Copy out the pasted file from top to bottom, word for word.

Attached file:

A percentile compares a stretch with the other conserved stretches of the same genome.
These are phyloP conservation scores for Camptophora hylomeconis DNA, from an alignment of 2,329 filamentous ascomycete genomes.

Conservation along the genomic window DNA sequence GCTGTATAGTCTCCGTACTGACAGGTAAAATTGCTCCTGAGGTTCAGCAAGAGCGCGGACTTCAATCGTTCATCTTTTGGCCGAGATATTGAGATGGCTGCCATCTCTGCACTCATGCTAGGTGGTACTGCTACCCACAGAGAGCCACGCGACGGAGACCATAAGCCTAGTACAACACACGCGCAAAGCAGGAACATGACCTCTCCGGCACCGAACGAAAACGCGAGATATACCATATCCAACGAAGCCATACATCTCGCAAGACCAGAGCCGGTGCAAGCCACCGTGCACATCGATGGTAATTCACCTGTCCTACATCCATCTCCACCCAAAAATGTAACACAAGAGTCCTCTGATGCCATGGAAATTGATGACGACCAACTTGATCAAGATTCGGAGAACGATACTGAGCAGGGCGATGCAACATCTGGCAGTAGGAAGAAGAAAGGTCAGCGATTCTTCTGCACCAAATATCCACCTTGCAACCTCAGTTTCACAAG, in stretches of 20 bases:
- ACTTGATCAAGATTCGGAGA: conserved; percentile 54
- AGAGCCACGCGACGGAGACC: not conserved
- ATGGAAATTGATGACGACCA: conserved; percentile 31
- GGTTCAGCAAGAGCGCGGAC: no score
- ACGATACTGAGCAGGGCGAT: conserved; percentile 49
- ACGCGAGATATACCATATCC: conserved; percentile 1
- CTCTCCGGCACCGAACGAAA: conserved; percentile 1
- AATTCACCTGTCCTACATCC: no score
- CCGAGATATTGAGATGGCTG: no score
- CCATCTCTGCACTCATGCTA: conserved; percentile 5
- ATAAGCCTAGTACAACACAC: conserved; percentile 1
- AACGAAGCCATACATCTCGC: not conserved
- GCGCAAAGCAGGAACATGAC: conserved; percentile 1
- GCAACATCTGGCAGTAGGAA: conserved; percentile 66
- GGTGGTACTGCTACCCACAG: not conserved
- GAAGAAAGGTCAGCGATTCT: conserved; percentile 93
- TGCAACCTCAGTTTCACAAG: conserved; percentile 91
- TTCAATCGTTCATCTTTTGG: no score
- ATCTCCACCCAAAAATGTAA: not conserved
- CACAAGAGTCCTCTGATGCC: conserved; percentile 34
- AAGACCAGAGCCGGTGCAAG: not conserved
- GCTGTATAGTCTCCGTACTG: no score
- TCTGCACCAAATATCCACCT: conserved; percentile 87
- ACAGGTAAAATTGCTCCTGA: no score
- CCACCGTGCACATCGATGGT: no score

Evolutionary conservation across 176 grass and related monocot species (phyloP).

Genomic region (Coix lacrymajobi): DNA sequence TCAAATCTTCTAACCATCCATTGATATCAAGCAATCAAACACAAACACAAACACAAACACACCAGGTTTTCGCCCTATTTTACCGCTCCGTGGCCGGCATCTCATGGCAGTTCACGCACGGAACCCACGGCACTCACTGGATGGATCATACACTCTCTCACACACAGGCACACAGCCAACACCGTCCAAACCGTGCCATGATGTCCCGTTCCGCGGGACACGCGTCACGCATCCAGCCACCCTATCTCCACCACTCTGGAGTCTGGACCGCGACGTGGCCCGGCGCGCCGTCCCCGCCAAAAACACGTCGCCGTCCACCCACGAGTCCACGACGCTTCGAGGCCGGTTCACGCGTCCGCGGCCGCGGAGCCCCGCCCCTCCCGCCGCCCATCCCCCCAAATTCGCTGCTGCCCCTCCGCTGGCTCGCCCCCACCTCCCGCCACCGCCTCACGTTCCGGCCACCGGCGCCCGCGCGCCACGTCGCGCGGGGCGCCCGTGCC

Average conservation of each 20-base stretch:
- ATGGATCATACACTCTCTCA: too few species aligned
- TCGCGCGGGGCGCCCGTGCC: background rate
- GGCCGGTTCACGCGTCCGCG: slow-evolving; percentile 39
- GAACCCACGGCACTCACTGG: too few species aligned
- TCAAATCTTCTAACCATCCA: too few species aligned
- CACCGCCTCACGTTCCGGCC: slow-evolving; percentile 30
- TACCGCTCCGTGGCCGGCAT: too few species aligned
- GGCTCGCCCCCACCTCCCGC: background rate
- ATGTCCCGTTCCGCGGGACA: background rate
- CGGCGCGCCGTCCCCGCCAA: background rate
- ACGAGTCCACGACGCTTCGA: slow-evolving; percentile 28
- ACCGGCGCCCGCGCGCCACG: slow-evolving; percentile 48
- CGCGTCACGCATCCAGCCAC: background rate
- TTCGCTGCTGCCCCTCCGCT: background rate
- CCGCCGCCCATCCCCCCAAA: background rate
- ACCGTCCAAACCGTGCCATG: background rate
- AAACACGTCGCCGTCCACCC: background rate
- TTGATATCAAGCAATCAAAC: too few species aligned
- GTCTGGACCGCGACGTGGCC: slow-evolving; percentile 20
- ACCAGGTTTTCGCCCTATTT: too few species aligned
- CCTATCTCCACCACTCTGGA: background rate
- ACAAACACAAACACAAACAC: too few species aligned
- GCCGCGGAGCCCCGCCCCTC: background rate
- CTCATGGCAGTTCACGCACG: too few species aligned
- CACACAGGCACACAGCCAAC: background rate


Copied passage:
A percentile compares a stretch with the other conserved stretches of the same genome.
These are phyloP conservation scores for Camptophora hylomeconis DNA, from an alignment of 2,329 filamentous ascomycete genomes.

Conservation along the genomic window DNA sequence GCTGTATAGTCTCCGTACTGACAGGTAAAATTGCTCCTGAGGTTCAGCAAGAGCGCGGACTTCAATCGTTCATCTTTTGGCCGAGATATTGAGATGGCTGCCATCTCTGCACTCATGCTAGGTGGTACTGCTACCCACAGAGAGCCACGCGACGGAGACCATAAGCCTAGTACAACACACGCGCAAAGCAGGAACATGACCTCTCCGGCACCGAACGAAAACGCGAGATATACCATATCCAACGAAGCCATACATCTCGCAAGACCAGAGCCGGTGCAAGCCACCGTGCACATCGATGGTAATTCACCTGTCCTACATCCATCTCCACCCAAAAATGTAACACAAGAGTCCTCTGATGCCATGGAAATTGATGACGACCAACTTGATCAAGATTCGGAGAACGATACTGAGCAGGGCGATGCAACATCTGGCAGTAGGAAGAAGAAAGGTCAGCGATTCTTCTGCACCAAATATCCACCTTGCAACCTCAGTTTCACAAG, in stretches of 20 bases:
- ACTTGATCAAGATTCGGAGA: conserved; percentile 54
- AGAGCCACGCGACGGAGACC: not conserved
- ATGGAAATTGATGACGACCA: conserved; percentile 31
- GGTTCAGCAAGAGCGCGGAC: no score
- ACGATACTGAGCAGGGCGAT: conserved; percentile 49
- ACGCGAGATATACCATATCC: conserved; percentile 1
- CTCTCCGGCACCGAACGAAA: conserved; percentile 1
- AATTCACCTGTCCTACATCC: no score
- CCGAGATATTGAGATGGCTG: no score
- CCATCTCTGCACTCATGCTA: conserved; percentile 5
- ATAAGCCTAGTACAACACAC: conserved; percentile 1
- AACGAAGCCATACATCTCGC: not conserved
- GCGCAAAGCAGGAACATGAC: conserved; percentile 1
- GCAACATCTGGCAGTAGGAA: conserved; percentile 66
- GGTGGTACTGCTACCCACAG: not conserved
- GAAGAAAGGTCAGCGATTCT: conserved; percentile 93
- TGCAACCTCAGTTTCACAAG: conserved; percentile 91
- TTCAATCGTTCATCTTTTGG: no score
- ATCTCCACCCAAAAATGTAA: not conserved
- CACAAGAGTCCTCTGATGCC: conserved; percentile 34
- AAGACCAGAGCCGGTGCAAG: not conserved
- GCTGTATAGTCTCCGTACTG: no score
- TCTGCACCAAATATCCACCT: conserved; percentile 87
- ACAGGTAAAATTGCTCCTGA: no score
- CCACCGTGCACATCGATGGT: no score

Evolutionary conservation across 176 grass and related monocot species (phyloP).

Genomic region (Coix lacrymajobi): DNA sequence TCAAATCTTCTAACCATCCATTGATATCAAGCAATCAAACACAAACACAAACACAAACACACCAGGTTTTCGCCCTATTTTACCGCTCCGTGGCCGGCATCTCATGGCAGTTCACGCACGGAACCCACGGCACTCACTGGATGGATCATACACTCTCTCACACACAGGCACACAGCCAACACCGTCCAAACCGTGCCATGATGTCCCGTTCCGCGGGACACGCGTCACGCATCCAGCCACCCTATCTCCACCACTCTGGAGTCTGGACCGCGACGTGGCCCGGCGCGCCGTCCCCGCCAAAAACACGTCGCCGTCCACCCACGAGTCCACGACGCTTCGAGGCCGGTTCACGCGTCCGCGGCCGCGGAGCCCCGCCCCTCCCGCCGCCCATCCCCCCAAATTCGCTGCTGCCCCTCCGCTGGCTCGCCCCCACCTCCCGCCACCGCCTCACGTTCCGGCCACCGGCGCCCGCGCGCCACGTCGCGCGGGGCGCCCGTGCC

Average conservation of each 20-base stretch:
- ATGGATCATACACTCTCTCA: too few species aligned
- TCGCGCGGGGCGCCCGTGCC: background rate
- GGCCGGTTCACGCGTCCGCG: slow-evolving; percentile 39
- GAACCCACGGCACTCACTGG: too few species aligned
- TCAAATCTTCTAACCATCCA: too few species aligned
- CACCGCCTCACGTTCCGGCC: slow-evolving; percentile 30
- TACCGCTCCGTGGCCGGCAT: too few species aligned
- GGCTCGCCCCCACCTCCCGC: background rate
- ATGTCCCGTTCCGCGGGACA: background rate
- CGGCGCGCCGTCCCCGCCAA: background rate
- ACGAGTCCACGACGCTTCGA: slow-evolving; percentile 28
- ACCGGCGCCCGCGCGCCACG: slow-evolving; percentile 48
- CGCGTCACGCATCCAGCCAC: background rate
- TTCGCTGCTGCCCCTCCGCT: background rate
- CCGCCGCCCATCCCCCCAAA: background rate
- ACCGTCCAAACCGTGCCATG: background rate
- AAACACGTCGCCGTCCACCC: background rate
- TTGATATCAAGCAATCAAAC: too few species aligned
- GTCTGGACCGCGACGTGGCC: slow-evolving; percentile 20
- ACCAGGTTTTCGCCCTATTT: too few species aligned
- CCTATCTCCACCACTCTGGA: background rate
- ACAAACACAAACACAAACAC: too few species aligned
- GCCGCGGAGCCCCGCCCCTC: background rate
- CTCATGGCAGTTCACGCACG: too few species aligned
- CACACAGGCACACAGCCAAC: background rate